The Black Swallowtail (Papilio polyxenes) butterfly is commonly found in fields, gardens, and open spaces in the Northeastern United States. Above, left: The body of the fully developed caterpillar with its bold, bright bands of yellow, green, and black, is conspicuous against the feathery foliage of the fennel which is its favorite food; center: a female Black Swallowtail at rest on a salvia in Cuxa garden, as seen from above; right: the same butterfly seen in profile with its wings folded upward. Photographs by Corey Eilhardt.
We found several large, boldly marked caterpillars feeding on a stand of fennel (Foeniculum vulgare) in Bonnefont garden last month. We left them undisturbed, knowing from past experience that they would grow up to be beautiful eastern Black Swallowtail butterflies. Papilio polyxenes asterius is the sole eastern representative of the “Old World Swallowtail Group” of butterflies, most of whose members are western. (For more on the life cycle of this species, including a slide show on the morphing of the caterpillar into an adult swallowtail, visit www.pbase.com/. For more on fennel and its uses in the Middle Ages, see “Honoring Fennel,” September 25, 2008.)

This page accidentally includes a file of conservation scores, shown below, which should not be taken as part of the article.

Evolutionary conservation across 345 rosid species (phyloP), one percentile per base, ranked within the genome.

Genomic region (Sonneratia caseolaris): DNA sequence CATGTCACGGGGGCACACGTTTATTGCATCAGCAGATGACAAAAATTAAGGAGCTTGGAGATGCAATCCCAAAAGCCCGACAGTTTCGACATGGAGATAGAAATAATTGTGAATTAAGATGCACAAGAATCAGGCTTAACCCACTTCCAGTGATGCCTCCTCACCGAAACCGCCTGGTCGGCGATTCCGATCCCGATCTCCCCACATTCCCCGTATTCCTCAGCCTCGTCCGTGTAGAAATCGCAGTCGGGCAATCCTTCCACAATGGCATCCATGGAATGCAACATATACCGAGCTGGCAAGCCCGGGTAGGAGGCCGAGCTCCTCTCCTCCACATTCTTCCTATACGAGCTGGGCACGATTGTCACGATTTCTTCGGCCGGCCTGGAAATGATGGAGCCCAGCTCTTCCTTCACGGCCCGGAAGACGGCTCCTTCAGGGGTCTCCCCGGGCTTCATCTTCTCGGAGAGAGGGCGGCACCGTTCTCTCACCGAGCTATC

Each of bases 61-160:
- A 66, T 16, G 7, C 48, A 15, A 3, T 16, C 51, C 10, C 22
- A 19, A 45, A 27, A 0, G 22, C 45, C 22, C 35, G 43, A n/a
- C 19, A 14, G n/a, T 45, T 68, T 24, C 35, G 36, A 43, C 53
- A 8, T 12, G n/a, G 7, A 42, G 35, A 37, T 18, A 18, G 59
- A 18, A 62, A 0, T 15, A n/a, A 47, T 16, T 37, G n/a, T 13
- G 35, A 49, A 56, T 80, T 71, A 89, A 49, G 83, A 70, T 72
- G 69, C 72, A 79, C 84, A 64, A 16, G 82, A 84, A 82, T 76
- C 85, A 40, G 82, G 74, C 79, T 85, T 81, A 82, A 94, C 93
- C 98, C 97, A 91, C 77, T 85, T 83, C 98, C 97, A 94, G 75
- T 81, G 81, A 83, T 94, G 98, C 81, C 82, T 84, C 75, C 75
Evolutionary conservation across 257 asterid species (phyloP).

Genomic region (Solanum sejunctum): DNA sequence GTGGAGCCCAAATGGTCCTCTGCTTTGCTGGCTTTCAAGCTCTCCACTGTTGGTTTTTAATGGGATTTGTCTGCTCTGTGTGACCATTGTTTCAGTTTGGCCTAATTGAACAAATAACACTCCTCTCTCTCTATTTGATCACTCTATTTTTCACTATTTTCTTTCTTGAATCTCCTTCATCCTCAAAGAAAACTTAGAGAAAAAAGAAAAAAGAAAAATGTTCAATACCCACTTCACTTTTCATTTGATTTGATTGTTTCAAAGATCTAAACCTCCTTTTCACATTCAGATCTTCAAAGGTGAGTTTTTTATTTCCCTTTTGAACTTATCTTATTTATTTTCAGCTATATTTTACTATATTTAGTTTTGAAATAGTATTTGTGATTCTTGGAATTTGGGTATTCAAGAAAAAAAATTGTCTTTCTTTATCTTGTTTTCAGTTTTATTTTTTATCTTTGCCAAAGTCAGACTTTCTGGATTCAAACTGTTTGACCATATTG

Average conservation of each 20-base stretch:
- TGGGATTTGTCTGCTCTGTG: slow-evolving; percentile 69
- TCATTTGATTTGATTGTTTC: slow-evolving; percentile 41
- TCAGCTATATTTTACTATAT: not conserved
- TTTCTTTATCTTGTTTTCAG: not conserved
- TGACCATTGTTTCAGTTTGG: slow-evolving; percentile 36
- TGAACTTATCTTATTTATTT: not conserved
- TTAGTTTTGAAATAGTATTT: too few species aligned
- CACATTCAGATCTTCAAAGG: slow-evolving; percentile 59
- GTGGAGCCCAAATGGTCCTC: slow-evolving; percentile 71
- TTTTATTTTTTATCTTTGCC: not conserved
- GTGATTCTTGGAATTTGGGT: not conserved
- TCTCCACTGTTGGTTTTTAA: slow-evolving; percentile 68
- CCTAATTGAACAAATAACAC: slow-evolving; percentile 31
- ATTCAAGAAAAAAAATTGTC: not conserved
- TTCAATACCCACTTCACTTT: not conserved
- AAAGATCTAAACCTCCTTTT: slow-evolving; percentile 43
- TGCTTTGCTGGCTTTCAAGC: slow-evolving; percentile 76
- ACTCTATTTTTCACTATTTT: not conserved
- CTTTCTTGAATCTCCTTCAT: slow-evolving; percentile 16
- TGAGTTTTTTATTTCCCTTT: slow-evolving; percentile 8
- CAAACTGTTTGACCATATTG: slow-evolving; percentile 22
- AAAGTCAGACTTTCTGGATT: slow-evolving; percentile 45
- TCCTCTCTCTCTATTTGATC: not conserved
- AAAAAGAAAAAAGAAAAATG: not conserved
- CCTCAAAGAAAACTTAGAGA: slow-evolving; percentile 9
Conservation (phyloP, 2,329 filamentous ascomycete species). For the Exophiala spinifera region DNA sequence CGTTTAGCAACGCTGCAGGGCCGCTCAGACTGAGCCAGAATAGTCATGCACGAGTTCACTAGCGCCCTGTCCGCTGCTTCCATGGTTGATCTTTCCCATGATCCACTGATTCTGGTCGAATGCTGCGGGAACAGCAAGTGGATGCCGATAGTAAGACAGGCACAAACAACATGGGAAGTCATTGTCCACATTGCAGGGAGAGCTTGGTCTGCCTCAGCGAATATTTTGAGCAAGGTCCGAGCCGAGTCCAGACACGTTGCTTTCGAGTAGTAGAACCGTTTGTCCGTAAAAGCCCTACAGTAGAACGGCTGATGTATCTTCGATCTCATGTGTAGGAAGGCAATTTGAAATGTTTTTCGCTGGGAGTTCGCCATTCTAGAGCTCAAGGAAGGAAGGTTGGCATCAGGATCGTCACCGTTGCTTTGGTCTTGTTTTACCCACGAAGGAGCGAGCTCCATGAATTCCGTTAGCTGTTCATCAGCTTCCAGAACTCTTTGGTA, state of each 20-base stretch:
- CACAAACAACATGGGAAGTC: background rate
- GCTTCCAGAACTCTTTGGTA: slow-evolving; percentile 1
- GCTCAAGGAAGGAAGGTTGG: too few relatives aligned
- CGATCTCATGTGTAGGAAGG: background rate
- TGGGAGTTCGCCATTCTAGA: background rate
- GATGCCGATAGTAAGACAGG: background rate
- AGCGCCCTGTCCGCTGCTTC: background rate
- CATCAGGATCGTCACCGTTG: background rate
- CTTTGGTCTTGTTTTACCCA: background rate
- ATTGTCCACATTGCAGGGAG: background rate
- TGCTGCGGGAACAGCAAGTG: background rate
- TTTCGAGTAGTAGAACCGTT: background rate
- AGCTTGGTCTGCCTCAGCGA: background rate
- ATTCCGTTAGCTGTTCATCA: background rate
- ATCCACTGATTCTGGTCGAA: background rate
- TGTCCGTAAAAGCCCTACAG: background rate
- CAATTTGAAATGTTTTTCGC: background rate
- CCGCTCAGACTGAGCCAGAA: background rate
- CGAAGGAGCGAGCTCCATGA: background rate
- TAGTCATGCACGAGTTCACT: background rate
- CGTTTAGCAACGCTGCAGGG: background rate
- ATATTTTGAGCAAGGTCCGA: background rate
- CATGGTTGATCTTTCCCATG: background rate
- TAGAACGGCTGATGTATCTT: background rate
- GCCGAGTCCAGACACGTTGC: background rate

These butterflies have co-evolved with members of the Apiaceae, or parsley family, including fennel, parsley, dill, caraway, celery, carrot, and Queen Anne’s lace. These plants produce furanocoumarins, toxic chemicals that provide a defense against consumption by insects or mammals. Black Swallowtails have specialized enzymes that permit them to incorporate these toxins into their own defense systems without harm to themselves. In conjunction with sunlight, these strong-smelling and -tasting plant toxins can provoke photodermatitis, as well as damage the DNA of herbivores who ingest them. The foul smell and taste of the phytotoxins repel predators. The Black Swallowtail caterpillar makes use of a special gland called an osmeterium to emit a stink when threatened.
While swallowtail larvae prefer host plants in the parsley family, they also feed on rue (Ruta graveolens), a notoriously pungent and bitter herb, contact with which can cause photodermatitis in sensitive individuals. Although rue grows very close by, we’ve never observed the caterpillars of Papilio polyxenes feeding on any plant other than the fennel, although many members of the same botanical family grow throughout the gardens.
Cech, Rick and Guy Tudor. Butterflies of the East Coast: An Observer’s Guide. Princeton: Princeton University Press, 2005.